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Religion led to civil rights victory

Historian: Religion led to civil rights victory

By Richard N. Ostling
The Associated Press

January 17, 2004

Though modern historians often filter out religious influences, there's no question that Christian faith played a formative role in the downfall of America's racial segregation.

The American social revolution is treated in an excellent new book that enhances the annual remembrance of Martin Luther King Jr. Day on Monday.

A Stone of Hope: Prophetic Religion and the Death of Jim Crow (University of North Carolina) is written by University of Arkansas historian David L. Chappell. He shows that Bible-based Southern Protestantism among whites as well as blacks produced the huge social change.

The black aspect has been well-told before; the white side is a revelation -- and a surprise, coming from a self-described atheistic observer.

White Protestant liberals gave King strategic support but often thought education would bring social progress, Chappell recounts. King's movement, steeped in classical biblical themes, was more realistic about human sin. Chappell also thinks the black churchgoers had far more power than liberal reformers due to their culture of revivalism and biblically inspired prophetic edge.

The white Southerners' story was far less heroic but, by Chappell's account, equally essential.

"White supremacists in the South failed to get their churches to give their cause active support. That was their Achilles' heel," he writes.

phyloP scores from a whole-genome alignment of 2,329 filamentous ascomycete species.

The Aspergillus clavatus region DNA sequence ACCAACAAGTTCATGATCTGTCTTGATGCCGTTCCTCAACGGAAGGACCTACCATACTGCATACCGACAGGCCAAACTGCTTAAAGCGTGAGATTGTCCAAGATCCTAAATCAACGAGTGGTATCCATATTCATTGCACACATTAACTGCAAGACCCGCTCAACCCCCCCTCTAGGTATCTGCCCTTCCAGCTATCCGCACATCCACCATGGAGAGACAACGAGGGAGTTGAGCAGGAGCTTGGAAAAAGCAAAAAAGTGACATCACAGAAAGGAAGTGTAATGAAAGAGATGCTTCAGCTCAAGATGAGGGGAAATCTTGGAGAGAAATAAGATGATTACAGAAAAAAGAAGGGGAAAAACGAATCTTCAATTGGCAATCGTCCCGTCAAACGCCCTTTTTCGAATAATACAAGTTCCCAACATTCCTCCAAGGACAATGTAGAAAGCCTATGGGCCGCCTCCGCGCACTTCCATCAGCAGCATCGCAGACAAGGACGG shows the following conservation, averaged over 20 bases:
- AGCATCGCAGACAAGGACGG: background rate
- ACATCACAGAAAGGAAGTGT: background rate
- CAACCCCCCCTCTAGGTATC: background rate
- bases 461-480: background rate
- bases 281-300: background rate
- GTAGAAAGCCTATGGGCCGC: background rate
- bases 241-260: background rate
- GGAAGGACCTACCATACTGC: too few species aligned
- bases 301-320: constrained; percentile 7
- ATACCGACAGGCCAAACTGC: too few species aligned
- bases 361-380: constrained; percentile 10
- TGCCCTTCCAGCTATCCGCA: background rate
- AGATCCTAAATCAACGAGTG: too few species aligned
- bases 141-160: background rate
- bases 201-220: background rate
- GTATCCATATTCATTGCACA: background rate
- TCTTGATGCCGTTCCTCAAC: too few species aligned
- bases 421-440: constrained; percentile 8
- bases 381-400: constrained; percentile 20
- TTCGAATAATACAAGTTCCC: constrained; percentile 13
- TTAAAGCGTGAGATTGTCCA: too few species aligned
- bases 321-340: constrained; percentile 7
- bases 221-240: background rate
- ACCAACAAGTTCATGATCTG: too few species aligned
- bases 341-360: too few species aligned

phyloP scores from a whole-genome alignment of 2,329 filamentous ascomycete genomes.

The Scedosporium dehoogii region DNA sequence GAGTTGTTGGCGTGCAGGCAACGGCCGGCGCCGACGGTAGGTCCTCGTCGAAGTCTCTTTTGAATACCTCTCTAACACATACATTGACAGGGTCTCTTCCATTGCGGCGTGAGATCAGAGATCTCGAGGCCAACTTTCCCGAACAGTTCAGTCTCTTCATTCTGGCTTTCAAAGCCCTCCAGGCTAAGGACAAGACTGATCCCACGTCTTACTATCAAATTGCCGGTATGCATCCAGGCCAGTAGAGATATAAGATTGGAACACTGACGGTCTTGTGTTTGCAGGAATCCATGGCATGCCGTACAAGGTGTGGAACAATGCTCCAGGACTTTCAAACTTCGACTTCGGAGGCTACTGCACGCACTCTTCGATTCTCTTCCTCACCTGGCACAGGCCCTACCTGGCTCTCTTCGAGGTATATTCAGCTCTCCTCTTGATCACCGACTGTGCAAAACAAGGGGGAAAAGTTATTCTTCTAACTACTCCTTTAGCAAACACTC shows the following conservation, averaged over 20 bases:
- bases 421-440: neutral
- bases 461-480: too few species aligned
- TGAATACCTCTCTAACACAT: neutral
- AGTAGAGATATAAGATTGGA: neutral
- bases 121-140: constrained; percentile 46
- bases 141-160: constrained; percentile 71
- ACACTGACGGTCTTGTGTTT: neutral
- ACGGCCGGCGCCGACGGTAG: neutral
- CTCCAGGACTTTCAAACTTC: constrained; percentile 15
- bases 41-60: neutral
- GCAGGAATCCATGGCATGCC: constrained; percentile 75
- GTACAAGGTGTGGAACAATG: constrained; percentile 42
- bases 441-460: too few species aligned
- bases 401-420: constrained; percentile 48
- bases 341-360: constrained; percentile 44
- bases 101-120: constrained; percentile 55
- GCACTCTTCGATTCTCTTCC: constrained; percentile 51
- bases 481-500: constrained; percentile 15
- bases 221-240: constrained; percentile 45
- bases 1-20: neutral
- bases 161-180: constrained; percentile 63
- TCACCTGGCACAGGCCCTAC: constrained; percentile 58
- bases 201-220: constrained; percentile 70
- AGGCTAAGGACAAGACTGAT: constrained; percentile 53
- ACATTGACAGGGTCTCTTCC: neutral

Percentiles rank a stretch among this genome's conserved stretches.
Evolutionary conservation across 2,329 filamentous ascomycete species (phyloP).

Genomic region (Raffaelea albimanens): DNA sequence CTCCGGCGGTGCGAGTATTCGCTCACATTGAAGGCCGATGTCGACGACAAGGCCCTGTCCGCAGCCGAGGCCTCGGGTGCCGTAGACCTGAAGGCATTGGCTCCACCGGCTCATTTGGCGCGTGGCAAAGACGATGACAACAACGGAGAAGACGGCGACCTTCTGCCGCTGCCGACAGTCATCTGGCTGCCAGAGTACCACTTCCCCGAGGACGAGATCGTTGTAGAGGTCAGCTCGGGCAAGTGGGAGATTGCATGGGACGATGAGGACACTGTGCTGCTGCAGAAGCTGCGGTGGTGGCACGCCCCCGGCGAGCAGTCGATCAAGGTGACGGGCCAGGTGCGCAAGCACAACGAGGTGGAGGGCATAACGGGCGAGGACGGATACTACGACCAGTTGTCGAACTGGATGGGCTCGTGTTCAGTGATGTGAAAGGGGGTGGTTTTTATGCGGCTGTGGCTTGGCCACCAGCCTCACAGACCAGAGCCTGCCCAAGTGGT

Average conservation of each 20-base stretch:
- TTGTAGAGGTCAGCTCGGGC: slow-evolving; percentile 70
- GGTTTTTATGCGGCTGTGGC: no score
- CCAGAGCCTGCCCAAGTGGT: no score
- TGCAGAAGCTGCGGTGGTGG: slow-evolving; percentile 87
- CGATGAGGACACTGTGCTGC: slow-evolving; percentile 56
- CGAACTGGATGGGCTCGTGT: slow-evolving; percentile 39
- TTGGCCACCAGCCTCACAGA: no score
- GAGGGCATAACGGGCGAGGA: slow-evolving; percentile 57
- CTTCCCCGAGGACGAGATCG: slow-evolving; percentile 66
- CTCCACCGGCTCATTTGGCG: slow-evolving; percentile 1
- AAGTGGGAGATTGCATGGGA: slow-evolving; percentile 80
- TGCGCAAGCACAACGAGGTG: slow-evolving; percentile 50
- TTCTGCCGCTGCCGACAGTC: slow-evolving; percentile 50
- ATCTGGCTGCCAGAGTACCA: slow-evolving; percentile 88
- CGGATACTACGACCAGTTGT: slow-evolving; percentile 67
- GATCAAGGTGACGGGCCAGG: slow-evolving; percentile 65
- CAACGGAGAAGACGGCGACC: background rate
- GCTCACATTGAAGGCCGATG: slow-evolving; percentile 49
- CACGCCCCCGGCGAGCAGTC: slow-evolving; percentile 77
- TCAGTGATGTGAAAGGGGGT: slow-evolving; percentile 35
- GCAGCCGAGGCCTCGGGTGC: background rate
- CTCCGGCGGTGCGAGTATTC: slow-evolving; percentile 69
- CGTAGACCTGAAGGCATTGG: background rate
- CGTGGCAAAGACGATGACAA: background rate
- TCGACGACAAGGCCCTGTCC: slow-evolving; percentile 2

Unlike black activists, defenders of white supremacy and segregation were denied moral and cultural legitimacy by their churches. In the most devoutly Protestant and devoutly biblical sector of the country (then and now), this proved fatal.

Few clergy claimed any biblical support for the Jim Crow system. And white evangelicals were less interested in preserving the old system than in spreading their gospel at home and overseas -- a cause that was threatened by Southern racial folkways.

The Rev. Billy Graham, the white Southern churches' most popular figure in the 1950s (and in 2004), never joined civil rights marches. But Chappell finds it highly significant that he integrated seating in his Southern revival meetings the year before the Supreme Court's 1954 school desegregation ruling and welcomed King onto his platform in 1957 (though in the North, in New York City).

Also in the 1950s, school desegregation and racial harmony got endorsements from Southern Presbyterians and the Southern Baptist Convention.

When the revolution began, Chappell writes, the white segregationists had political power, education and wealth. But, like the white liberals who sympathized with the black plight, he says, they lacked a strong basis for courage, discipline, and the means "to inspire solidarity and self-sacrificial devotion to their cause."

The black Christian minority had those resources in abundance, and this assured their triumph.

Copyright Ā 2004, South Florida Sun-Sentinel

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